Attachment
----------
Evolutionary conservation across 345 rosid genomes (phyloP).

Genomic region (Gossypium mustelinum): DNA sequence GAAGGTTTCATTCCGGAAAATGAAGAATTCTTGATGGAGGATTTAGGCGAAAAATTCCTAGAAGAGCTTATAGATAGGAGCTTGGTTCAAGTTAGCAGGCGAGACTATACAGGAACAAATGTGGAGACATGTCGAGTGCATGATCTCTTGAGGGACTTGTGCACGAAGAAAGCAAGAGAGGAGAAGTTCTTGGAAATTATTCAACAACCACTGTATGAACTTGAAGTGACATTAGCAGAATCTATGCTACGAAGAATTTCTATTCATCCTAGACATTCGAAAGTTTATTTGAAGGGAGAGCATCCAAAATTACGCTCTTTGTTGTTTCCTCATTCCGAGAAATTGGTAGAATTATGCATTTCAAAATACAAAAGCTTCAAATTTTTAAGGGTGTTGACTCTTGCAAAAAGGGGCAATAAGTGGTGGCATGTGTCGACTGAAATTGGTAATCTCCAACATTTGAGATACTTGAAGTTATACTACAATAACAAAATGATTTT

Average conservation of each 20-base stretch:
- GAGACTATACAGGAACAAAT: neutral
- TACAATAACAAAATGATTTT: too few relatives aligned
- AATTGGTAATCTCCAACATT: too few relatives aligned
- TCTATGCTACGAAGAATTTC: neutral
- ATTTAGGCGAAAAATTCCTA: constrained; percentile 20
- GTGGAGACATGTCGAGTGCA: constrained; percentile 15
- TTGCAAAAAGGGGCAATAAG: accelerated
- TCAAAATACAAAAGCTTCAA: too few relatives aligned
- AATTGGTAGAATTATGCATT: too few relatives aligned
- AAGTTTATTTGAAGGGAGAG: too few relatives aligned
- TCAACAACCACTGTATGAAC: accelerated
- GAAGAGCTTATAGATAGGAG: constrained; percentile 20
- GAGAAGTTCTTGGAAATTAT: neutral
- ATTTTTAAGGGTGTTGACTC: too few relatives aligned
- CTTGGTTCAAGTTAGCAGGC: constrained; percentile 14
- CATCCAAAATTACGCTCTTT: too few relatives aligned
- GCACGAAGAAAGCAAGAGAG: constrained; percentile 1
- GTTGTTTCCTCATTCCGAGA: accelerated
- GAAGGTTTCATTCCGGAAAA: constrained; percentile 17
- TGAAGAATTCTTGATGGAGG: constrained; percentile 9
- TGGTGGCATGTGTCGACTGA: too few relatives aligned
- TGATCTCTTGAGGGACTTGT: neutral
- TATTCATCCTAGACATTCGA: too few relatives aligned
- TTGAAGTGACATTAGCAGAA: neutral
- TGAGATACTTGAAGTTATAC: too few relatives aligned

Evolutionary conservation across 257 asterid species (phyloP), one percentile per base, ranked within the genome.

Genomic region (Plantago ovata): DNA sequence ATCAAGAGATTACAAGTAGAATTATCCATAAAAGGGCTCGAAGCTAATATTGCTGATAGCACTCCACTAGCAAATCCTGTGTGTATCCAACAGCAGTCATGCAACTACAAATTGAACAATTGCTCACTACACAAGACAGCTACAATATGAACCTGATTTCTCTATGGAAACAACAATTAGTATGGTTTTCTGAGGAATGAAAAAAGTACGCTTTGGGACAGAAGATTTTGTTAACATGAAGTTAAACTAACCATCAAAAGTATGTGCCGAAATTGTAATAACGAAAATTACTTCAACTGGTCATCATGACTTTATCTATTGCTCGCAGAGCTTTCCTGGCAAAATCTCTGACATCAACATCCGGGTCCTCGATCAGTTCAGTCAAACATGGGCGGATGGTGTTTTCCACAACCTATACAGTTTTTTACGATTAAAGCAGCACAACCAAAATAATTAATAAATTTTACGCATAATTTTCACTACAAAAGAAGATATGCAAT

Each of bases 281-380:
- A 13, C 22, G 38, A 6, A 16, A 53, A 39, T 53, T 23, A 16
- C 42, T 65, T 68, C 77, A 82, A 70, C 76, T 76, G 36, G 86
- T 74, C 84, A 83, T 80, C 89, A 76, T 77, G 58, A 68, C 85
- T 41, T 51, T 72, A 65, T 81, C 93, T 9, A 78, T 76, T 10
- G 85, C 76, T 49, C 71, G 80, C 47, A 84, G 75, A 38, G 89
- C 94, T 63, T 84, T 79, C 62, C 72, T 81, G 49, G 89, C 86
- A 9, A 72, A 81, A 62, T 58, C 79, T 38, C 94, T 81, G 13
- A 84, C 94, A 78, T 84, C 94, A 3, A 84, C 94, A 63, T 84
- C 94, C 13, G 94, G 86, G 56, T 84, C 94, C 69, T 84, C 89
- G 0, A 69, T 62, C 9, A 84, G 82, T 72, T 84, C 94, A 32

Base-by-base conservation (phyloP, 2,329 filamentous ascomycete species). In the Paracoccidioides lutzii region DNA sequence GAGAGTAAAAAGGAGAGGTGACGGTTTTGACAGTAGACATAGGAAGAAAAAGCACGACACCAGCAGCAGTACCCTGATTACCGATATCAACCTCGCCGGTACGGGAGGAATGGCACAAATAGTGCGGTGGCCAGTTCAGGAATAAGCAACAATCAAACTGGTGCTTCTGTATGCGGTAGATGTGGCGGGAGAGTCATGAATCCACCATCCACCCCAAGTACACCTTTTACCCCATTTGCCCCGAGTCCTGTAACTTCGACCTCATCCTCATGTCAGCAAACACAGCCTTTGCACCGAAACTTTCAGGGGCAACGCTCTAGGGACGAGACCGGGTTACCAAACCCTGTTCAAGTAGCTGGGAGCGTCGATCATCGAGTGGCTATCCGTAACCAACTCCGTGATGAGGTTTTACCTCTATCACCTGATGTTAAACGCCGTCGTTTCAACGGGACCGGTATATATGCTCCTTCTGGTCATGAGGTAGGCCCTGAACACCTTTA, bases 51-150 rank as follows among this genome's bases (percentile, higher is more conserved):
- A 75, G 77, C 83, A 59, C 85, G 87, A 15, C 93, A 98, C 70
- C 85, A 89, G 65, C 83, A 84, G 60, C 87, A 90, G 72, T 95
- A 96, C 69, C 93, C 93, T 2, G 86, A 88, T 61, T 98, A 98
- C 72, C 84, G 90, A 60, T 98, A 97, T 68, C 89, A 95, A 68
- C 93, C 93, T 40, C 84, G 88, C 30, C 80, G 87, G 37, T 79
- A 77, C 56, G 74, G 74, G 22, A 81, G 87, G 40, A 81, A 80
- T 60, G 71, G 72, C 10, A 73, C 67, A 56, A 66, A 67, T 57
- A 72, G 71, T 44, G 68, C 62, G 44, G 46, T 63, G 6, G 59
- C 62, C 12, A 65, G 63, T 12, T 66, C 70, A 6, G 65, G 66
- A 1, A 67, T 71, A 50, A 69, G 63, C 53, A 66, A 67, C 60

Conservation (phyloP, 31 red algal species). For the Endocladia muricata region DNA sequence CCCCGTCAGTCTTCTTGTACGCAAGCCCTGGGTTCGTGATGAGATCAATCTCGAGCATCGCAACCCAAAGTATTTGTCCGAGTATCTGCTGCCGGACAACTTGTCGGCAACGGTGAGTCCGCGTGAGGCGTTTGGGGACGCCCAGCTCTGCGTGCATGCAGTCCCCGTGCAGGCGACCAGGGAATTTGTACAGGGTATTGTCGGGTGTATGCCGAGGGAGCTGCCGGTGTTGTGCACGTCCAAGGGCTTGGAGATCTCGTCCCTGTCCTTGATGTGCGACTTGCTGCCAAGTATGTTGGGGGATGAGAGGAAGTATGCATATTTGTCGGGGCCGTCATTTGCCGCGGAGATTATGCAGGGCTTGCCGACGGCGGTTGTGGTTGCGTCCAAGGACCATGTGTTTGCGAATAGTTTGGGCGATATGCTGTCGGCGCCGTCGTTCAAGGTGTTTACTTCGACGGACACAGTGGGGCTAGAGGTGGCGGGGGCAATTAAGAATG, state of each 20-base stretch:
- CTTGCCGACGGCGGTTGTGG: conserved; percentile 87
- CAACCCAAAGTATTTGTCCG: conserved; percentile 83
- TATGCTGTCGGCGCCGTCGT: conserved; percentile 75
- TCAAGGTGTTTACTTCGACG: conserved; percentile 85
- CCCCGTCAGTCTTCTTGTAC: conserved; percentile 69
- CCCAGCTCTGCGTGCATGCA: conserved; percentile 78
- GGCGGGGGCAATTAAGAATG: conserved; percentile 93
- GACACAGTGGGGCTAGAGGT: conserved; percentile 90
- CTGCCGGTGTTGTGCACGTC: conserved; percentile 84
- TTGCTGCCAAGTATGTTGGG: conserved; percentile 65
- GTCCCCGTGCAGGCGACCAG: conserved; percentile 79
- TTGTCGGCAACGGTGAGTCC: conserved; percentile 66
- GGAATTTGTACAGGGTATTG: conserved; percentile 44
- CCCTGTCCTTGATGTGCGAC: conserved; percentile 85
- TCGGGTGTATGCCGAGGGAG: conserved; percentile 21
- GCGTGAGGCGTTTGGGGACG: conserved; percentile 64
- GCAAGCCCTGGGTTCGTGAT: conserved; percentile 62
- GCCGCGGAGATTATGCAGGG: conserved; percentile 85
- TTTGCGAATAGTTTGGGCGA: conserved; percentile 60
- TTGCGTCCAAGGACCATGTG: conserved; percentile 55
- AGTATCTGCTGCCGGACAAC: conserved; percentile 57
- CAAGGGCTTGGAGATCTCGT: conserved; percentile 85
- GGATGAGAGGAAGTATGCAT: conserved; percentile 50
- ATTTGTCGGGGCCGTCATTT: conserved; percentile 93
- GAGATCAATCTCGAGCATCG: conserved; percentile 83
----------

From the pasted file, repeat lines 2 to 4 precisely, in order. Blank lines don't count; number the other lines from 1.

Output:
Genomic region (Gossypium mustelinum): DNA sequence GAAGGTTTCATTCCGGAAAATGAAGAATTCTTGATGGAGGATTTAGGCGAAAAATTCCTAGAAGAGCTTATAGATAGGAGCTTGGTTCAAGTTAGCAGGCGAGACTATACAGGAACAAATGTGGAGACATGTCGAGTGCATGATCTCTTGAGGGACTTGTGCACGAAGAAAGCAAGAGAGGAGAAGTTCTTGGAAATTATTCAACAACCACTGTATGAACTTGAAGTGACATTAGCAGAATCTATGCTACGAAGAATTTCTATTCATCCTAGACATTCGAAAGTTTATTTGAAGGGAGAGCATCCAAAATTACGCTCTTTGTTGTTTCCTCATTCCGAGAAATTGGTAGAATTATGCATTTCAAAATACAAAAGCTTCAAATTTTTAAGGGTGTTGACTCTTGCAAAAAGGGGCAATAAGTGGTGGCATGTGTCGACTGAAATTGGTAATCTCCAACATTTGAGATACTTGAAGTTATACTACAATAACAAAATGATTTT

Average conservation of each 20-base stretch:
- GAGACTATACAGGAACAAAT: neutral